The Short Second Life of Bree Tanner: An Eclipse Novella (Stephenie Meyer)

If you're a true Twilight fan, you've read all of the books in the series at least twice. Maybe three times. :) You've waited in line to catch the midnight openings of each movie, and probably giggled a little bit at the concession stand when you're getting your souvenir cup and the dude asked you, in a very cryptic way, "Which character do you choose?"

But do you have the foggiest idea who Bree Tanner is? Maybe you do, maybe you missed her brief encounter with the Cullens at the end of Eclipse. I actually did remember Bree Tanner but I didn't think about her very much. She seemed...inconsequential.

Bree Tanner is a 15-year-old runaway who had the distinct misfortune of being turned into a vampire solely for the purpose of serving as a soldier in Victoria's army of newborns. The title tells us that she has a short second life, because we already know that at the end of Eclipse, Bree Tanner is killed by the Volturi. (Spoiler-gasp.) She dies. We know this when we begin reading the 192-page novella that helps us better understand Victoria's strategy and process of creating this army of newborn vampires. Victoria, you see, is rather peeved that Edward killed her mate James (Now we are taking it old school, all the way back to Twilight.) She has tried and failed in other methods of trying to get her revenge on Edward by killing his beloved Bella, so this pack of newborns is her latest and greatest attempt. She wants Bella dead, and she thinks that if she uses a bunch of fresh, incredibly strong- even for vampires- run by her puppet/gopher boy Riley, then she can avoid Edward's pesky ability to read minds and therefore anticipate her attack on Bella.

So complicated. Isn't it ohsowonderful and ohsoexhausting?! I love these books.

So anyways, back to Bree. As it turns out, Bree was far from a mindless, blood-thirsty newborn vampire like the others Victoria was creating. She's likable, witty, intelligent, and scared to death, and as you get to know this young Bree Tanner, you begin to hope beyond all hope that somehow the ending that has already been written will change, that somehow her demise won't come as you've already read it in Eclipse. Poor Bree Tanner.

Her Second Short Life is fantastic, and really helpful in adding yet another dimension to the Twilight series. Her Second Short Life also proves yet again that no Twilight character is inconsequential.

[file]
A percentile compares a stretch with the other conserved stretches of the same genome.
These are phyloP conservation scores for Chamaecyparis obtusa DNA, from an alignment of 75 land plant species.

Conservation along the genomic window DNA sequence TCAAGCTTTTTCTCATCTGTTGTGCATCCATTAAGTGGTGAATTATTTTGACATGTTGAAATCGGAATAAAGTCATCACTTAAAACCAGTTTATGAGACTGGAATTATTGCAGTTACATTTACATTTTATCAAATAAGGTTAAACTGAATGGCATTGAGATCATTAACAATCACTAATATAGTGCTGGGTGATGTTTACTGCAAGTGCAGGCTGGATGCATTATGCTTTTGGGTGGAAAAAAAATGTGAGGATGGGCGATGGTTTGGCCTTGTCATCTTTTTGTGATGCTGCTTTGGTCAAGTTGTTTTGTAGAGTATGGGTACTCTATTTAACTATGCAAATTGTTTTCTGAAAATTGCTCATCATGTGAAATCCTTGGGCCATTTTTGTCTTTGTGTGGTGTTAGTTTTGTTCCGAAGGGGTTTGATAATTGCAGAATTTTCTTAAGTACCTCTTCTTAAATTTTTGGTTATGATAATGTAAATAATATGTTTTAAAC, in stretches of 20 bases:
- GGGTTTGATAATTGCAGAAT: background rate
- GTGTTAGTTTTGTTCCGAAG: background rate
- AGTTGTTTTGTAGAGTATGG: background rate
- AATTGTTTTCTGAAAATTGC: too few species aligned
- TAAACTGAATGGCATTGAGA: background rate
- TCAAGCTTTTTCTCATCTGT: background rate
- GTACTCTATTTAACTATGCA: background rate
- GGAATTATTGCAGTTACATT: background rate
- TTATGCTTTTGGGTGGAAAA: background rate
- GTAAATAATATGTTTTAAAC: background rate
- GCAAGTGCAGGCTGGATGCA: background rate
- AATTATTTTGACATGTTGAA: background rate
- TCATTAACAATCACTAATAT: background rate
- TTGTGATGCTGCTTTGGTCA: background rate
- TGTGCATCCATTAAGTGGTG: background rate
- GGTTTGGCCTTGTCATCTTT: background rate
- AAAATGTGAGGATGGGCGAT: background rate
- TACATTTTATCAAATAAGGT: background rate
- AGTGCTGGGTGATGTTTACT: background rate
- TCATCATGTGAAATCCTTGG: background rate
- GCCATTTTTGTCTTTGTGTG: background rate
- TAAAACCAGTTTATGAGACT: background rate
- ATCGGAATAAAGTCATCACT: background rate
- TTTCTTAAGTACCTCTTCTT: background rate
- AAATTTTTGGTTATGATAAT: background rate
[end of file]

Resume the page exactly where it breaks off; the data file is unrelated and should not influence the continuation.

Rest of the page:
The Big Wave (Pearl S. Buck)

This is a short one, easily swallowed in 1 sitting. It is the story of a Japanese village blended with fishing and farming agriculture. Kino's father is a farmer, and they live high on the mountain near a volcano. Jiya's father is a fisherman, meaning they live on the beach, safe from the volcano but dangerously close to the tsunami-prone sea.

One day, the big wave comes. It decimates the village, and Jiya barely escapes with his life. He becomes part of Kino's family, nurtured back to health by Kino's wise father. It seems that everything the man says is a note-worthy nugget of cultural wisdom. For example:
pg. 12- "Enjoy life and do not fear death-that is the way of a good Japanese."
pg. 24- "for life is always stronger than death."
pg. 26-"Ah, no one knows who makes evil storms. We only know that they come. When they come we must live through them as barely as we can, and after they are gone, we must feel again how wonderful is life."

and on and on

It is easy to infer that Kino's father has had experience with a big wave and losing his family before.

Not my favorite Buck book, but it's good for connecting literature and empathy to science.

A Week in the Woods (Andrew Clements)

Do you remember those kids who had it made? They had whatever they wanted, went wherever they wanted, and did whatever they wanted? Mark is one of those kids. Only, the not-so-obvious thing about Mark is that despite all he has, he would give it all if it meant he would have more time with his parents. Both of them travel incessantly for work, and though he is safe with his caregivers, Mark longs for what he does not have.

Having recently moved (yet again) to a new home, Mark suddenly becomes interested in all things outdoors. He does some research about camping, practices some hikes, and buys all the equipment any camper would ever dream of having. All these come in handy during a school trip to the forest, in which even Mark learns that there is more to him than money.